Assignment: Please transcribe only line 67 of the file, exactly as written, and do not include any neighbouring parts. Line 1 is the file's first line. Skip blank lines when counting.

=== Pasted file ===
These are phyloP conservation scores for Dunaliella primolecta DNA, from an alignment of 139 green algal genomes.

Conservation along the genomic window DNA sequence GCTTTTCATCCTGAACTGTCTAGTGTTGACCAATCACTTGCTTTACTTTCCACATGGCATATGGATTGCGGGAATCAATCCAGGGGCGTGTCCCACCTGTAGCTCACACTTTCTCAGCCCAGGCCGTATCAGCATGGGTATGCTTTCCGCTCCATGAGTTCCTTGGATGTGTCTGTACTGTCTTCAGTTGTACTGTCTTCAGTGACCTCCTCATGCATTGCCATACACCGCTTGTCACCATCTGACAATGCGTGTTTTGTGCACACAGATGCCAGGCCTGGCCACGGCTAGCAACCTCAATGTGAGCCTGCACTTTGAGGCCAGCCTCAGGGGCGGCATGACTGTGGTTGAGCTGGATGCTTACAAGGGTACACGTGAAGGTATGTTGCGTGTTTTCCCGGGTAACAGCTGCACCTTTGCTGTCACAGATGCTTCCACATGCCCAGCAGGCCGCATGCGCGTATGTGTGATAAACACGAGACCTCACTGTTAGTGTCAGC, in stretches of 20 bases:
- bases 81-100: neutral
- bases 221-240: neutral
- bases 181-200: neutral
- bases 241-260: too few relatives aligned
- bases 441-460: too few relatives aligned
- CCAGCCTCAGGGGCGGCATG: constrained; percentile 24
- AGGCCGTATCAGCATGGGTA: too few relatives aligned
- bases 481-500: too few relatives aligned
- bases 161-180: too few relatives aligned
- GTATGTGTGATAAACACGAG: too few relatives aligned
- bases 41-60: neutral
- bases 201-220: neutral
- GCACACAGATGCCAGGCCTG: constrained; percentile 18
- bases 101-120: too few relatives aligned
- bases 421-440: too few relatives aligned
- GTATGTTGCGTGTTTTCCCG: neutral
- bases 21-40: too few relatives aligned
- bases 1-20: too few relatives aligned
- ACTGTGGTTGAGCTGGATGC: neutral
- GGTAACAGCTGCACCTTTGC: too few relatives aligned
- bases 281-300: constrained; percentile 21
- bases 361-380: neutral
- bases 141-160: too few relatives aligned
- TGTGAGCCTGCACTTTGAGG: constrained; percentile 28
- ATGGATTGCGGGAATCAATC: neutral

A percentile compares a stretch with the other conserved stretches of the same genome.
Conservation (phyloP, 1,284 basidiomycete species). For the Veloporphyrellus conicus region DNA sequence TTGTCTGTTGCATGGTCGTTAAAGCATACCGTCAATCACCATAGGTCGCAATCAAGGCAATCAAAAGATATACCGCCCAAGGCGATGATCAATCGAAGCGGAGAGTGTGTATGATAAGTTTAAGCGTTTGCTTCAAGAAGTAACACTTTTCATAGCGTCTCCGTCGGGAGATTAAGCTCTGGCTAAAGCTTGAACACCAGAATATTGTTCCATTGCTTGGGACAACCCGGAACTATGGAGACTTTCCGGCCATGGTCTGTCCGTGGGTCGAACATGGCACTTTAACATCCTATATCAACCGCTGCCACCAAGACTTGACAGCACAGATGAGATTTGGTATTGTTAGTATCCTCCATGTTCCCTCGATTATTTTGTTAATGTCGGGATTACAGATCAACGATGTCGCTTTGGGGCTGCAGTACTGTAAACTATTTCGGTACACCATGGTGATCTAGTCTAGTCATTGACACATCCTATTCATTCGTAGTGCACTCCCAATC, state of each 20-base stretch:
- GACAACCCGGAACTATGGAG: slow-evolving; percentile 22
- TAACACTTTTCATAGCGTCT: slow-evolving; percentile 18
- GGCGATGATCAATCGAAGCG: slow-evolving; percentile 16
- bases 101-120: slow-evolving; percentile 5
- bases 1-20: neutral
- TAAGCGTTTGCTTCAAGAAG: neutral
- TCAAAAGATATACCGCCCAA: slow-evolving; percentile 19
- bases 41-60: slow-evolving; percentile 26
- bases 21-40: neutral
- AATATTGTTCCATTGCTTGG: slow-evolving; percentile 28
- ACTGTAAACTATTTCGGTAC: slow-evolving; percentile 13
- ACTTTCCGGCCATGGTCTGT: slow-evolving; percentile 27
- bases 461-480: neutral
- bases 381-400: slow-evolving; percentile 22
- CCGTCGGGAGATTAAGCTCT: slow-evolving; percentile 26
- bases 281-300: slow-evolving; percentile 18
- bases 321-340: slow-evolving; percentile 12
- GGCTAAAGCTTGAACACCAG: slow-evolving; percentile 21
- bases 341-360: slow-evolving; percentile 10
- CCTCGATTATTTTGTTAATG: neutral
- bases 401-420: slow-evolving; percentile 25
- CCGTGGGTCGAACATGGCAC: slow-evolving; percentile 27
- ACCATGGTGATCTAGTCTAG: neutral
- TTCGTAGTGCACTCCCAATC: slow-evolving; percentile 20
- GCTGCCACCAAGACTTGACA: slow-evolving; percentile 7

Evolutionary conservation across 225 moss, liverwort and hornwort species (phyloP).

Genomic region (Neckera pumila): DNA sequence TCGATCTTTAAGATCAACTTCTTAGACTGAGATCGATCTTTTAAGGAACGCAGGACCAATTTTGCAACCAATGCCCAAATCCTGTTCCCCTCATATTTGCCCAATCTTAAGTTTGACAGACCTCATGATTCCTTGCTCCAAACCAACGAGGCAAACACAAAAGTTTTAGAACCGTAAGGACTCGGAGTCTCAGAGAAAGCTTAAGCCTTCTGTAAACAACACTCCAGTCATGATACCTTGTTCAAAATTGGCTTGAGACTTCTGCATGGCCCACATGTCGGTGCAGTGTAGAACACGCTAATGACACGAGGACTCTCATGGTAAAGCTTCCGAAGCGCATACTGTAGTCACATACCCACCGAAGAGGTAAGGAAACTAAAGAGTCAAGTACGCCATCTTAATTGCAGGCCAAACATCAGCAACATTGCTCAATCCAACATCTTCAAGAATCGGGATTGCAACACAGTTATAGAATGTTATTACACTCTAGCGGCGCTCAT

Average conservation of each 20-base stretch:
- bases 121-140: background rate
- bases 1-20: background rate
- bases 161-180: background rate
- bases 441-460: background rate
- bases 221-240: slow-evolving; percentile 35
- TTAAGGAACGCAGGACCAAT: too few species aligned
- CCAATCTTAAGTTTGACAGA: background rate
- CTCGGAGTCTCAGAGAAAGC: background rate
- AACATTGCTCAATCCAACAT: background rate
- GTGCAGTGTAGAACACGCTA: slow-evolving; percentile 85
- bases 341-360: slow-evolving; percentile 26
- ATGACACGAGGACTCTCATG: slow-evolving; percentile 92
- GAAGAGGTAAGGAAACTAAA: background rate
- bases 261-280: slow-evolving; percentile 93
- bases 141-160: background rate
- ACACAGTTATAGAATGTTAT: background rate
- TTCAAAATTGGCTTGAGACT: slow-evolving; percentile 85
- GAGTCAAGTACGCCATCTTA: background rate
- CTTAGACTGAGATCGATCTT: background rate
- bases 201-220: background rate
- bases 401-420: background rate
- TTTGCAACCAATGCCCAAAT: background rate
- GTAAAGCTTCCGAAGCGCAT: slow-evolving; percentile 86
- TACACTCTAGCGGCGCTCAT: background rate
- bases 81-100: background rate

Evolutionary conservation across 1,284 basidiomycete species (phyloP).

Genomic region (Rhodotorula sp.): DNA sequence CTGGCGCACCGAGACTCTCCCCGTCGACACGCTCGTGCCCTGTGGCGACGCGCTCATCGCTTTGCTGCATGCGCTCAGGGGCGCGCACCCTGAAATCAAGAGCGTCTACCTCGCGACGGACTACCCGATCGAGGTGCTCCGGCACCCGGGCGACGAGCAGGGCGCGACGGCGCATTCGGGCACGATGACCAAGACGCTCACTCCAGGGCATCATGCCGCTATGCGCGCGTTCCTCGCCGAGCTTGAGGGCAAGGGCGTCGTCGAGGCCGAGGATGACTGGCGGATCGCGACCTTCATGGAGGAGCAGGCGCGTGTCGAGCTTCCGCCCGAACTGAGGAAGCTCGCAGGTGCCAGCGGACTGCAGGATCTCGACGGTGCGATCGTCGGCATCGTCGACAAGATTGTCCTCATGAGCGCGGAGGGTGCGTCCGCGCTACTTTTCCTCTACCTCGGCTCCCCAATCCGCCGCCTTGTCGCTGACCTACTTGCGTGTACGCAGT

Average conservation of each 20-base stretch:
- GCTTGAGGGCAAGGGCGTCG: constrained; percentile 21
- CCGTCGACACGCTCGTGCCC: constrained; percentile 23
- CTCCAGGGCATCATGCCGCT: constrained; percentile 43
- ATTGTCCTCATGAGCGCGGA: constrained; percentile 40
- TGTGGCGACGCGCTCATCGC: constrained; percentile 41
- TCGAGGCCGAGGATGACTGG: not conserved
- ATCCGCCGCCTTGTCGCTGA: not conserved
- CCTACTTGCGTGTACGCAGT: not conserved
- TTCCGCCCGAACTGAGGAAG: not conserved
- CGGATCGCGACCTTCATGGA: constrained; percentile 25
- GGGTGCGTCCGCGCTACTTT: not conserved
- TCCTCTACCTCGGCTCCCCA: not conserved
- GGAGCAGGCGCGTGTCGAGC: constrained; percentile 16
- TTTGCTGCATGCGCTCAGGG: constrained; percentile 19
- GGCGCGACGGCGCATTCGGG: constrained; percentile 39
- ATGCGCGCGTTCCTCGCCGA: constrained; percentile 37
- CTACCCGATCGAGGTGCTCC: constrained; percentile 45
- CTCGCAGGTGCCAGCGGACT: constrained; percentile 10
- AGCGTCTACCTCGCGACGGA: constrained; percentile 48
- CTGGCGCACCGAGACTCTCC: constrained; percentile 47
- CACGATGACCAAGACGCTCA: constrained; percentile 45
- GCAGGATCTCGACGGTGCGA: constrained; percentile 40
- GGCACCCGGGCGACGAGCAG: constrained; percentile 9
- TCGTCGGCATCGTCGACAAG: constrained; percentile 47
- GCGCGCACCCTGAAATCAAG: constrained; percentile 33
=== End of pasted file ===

- GTGCAGTGTAGAACACGCTA: slow-evolving; percentile 85